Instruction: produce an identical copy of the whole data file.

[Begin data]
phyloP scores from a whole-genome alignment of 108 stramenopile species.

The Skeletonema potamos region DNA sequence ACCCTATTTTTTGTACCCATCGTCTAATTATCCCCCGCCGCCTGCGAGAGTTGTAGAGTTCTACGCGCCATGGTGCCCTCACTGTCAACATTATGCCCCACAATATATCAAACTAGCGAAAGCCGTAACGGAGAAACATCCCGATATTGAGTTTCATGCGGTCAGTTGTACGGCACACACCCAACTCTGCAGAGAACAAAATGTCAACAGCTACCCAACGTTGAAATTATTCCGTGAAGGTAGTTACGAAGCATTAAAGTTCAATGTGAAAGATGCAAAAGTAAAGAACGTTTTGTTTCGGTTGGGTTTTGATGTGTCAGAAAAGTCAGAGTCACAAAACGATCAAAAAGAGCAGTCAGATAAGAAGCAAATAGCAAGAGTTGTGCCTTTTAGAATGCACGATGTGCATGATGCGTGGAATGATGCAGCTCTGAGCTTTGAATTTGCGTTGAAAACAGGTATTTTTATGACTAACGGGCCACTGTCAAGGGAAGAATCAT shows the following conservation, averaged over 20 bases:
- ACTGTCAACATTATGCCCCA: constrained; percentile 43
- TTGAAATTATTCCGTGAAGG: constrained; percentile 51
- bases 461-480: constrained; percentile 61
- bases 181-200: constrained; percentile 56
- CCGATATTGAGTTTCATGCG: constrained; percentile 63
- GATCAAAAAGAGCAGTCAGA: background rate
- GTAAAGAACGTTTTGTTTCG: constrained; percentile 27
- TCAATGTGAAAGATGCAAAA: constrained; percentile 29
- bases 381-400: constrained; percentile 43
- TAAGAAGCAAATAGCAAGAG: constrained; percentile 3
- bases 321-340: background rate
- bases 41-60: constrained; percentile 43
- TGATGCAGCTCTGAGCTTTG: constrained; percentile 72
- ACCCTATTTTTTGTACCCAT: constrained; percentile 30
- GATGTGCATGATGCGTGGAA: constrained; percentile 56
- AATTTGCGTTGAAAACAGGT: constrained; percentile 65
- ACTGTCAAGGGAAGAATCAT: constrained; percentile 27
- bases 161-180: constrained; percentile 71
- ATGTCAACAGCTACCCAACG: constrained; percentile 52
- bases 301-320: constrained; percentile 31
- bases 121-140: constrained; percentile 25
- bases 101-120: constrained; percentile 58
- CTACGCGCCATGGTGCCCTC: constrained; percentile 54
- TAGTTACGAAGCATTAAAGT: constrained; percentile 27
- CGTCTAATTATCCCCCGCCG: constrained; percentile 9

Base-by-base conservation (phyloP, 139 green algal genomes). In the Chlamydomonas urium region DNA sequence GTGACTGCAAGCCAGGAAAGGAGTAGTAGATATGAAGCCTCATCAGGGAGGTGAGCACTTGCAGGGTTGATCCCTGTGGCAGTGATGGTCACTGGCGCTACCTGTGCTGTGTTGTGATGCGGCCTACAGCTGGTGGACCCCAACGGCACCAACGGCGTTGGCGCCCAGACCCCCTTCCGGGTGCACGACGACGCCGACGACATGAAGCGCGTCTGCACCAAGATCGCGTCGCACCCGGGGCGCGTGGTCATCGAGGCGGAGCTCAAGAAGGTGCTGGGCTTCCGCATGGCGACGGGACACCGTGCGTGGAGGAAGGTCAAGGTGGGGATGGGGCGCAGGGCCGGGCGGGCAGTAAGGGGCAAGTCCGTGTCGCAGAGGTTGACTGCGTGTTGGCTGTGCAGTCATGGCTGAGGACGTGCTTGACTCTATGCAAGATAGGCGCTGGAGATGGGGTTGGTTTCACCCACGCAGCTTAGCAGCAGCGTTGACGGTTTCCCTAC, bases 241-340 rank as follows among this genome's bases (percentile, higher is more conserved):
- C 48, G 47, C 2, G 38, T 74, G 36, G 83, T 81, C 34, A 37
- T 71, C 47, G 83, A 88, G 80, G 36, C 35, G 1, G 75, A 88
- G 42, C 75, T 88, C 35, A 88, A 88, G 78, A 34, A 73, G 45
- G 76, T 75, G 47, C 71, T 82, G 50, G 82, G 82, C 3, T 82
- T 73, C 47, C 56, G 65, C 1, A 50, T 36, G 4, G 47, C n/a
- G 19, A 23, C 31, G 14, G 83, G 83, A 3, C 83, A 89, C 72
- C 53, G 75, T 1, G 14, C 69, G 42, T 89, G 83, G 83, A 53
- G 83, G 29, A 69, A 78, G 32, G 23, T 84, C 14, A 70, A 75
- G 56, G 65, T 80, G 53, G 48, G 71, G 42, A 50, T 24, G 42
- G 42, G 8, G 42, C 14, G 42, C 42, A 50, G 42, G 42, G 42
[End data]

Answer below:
phyloP scores from a whole-genome alignment of 108 stramenopile species.

The Skeletonema potamos region DNA sequence ACCCTATTTTTTGTACCCATCGTCTAATTATCCCCCGCCGCCTGCGAGAGTTGTAGAGTTCTACGCGCCATGGTGCCCTCACTGTCAACATTATGCCCCACAATATATCAAACTAGCGAAAGCCGTAACGGAGAAACATCCCGATATTGAGTTTCATGCGGTCAGTTGTACGGCACACACCCAACTCTGCAGAGAACAAAATGTCAACAGCTACCCAACGTTGAAATTATTCCGTGAAGGTAGTTACGAAGCATTAAAGTTCAATGTGAAAGATGCAAAAGTAAAGAACGTTTTGTTTCGGTTGGGTTTTGATGTGTCAGAAAAGTCAGAGTCACAAAACGATCAAAAAGAGCAGTCAGATAAGAAGCAAATAGCAAGAGTTGTGCCTTTTAGAATGCACGATGTGCATGATGCGTGGAATGATGCAGCTCTGAGCTTTGAATTTGCGTTGAAAACAGGTATTTTTATGACTAACGGGCCACTGTCAAGGGAAGAATCAT shows the following conservation, averaged over 20 bases:
- ACTGTCAACATTATGCCCCA: constrained; percentile 43
- TTGAAATTATTCCGTGAAGG: constrained; percentile 51
- bases 461-480: constrained; percentile 61
- bases 181-200: constrained; percentile 56
- CCGATATTGAGTTTCATGCG: constrained; percentile 63
- GATCAAAAAGAGCAGTCAGA: background rate
- GTAAAGAACGTTTTGTTTCG: constrained; percentile 27
- TCAATGTGAAAGATGCAAAA: constrained; percentile 29
- bases 381-400: constrained; percentile 43
- TAAGAAGCAAATAGCAAGAG: constrained; percentile 3
- bases 321-340: background rate
- bases 41-60: constrained; percentile 43
- TGATGCAGCTCTGAGCTTTG: constrained; percentile 72
- ACCCTATTTTTTGTACCCAT: constrained; percentile 30
- GATGTGCATGATGCGTGGAA: constrained; percentile 56
- AATTTGCGTTGAAAACAGGT: constrained; percentile 65
- ACTGTCAAGGGAAGAATCAT: constrained; percentile 27
- bases 161-180: constrained; percentile 71
- ATGTCAACAGCTACCCAACG: constrained; percentile 52
- bases 301-320: constrained; percentile 31
- bases 121-140: constrained; percentile 25
- bases 101-120: constrained; percentile 58
- CTACGCGCCATGGTGCCCTC: constrained; percentile 54
- TAGTTACGAAGCATTAAAGT: constrained; percentile 27
- CGTCTAATTATCCCCCGCCG: constrained; percentile 9

Base-by-base conservation (phyloP, 139 green algal genomes). In the Chlamydomonas urium region DNA sequence GTGACTGCAAGCCAGGAAAGGAGTAGTAGATATGAAGCCTCATCAGGGAGGTGAGCACTTGCAGGGTTGATCCCTGTGGCAGTGATGGTCACTGGCGCTACCTGTGCTGTGTTGTGATGCGGCCTACAGCTGGTGGACCCCAACGGCACCAACGGCGTTGGCGCCCAGACCCCCTTCCGGGTGCACGACGACGCCGACGACATGAAGCGCGTCTGCACCAAGATCGCGTCGCACCCGGGGCGCGTGGTCATCGAGGCGGAGCTCAAGAAGGTGCTGGGCTTCCGCATGGCGACGGGACACCGTGCGTGGAGGAAGGTCAAGGTGGGGATGGGGCGCAGGGCCGGGCGGGCAGTAAGGGGCAAGTCCGTGTCGCAGAGGTTGACTGCGTGTTGGCTGTGCAGTCATGGCTGAGGACGTGCTTGACTCTATGCAAGATAGGCGCTGGAGATGGGGTTGGTTTCACCCACGCAGCTTAGCAGCAGCGTTGACGGTTTCCCTAC, bases 241-340 rank as follows among this genome's bases (percentile, higher is more conserved):
- C 48, G 47, C 2, G 38, T 74, G 36, G 83, T 81, C 34, A 37
- T 71, C 47, G 83, A 88, G 80, G 36, C 35, G 1, G 75, A 88
- G 42, C 75, T 88, C 35, A 88, A 88, G 78, A 34, A 73, G 45
- G 76, T 75, G 47, C 71, T 82, G 50, G 82, G 82, C 3, T 82
- T 73, C 47, C 56, G 65, C 1, A 50, T 36, G 4, G 47, C n/a
- G 19, A 23, C 31, G 14, G 83, G 83, A 3, C 83, A 89, C 72
- C 53, G 75, T 1, G 14, C 69, G 42, T 89, G 83, G 83, A 53
- G 83, G 29, A 69, A 78, G 32, G 23, T 84, C 14, A 70, A 75
- G 56, G 65, T 80, G 53, G 48, G 71, G 42, A 50, T 24, G 42
- G 42, G 8, G 42, C 14, G 42, C 42, A 50, G 42, G 42, G 42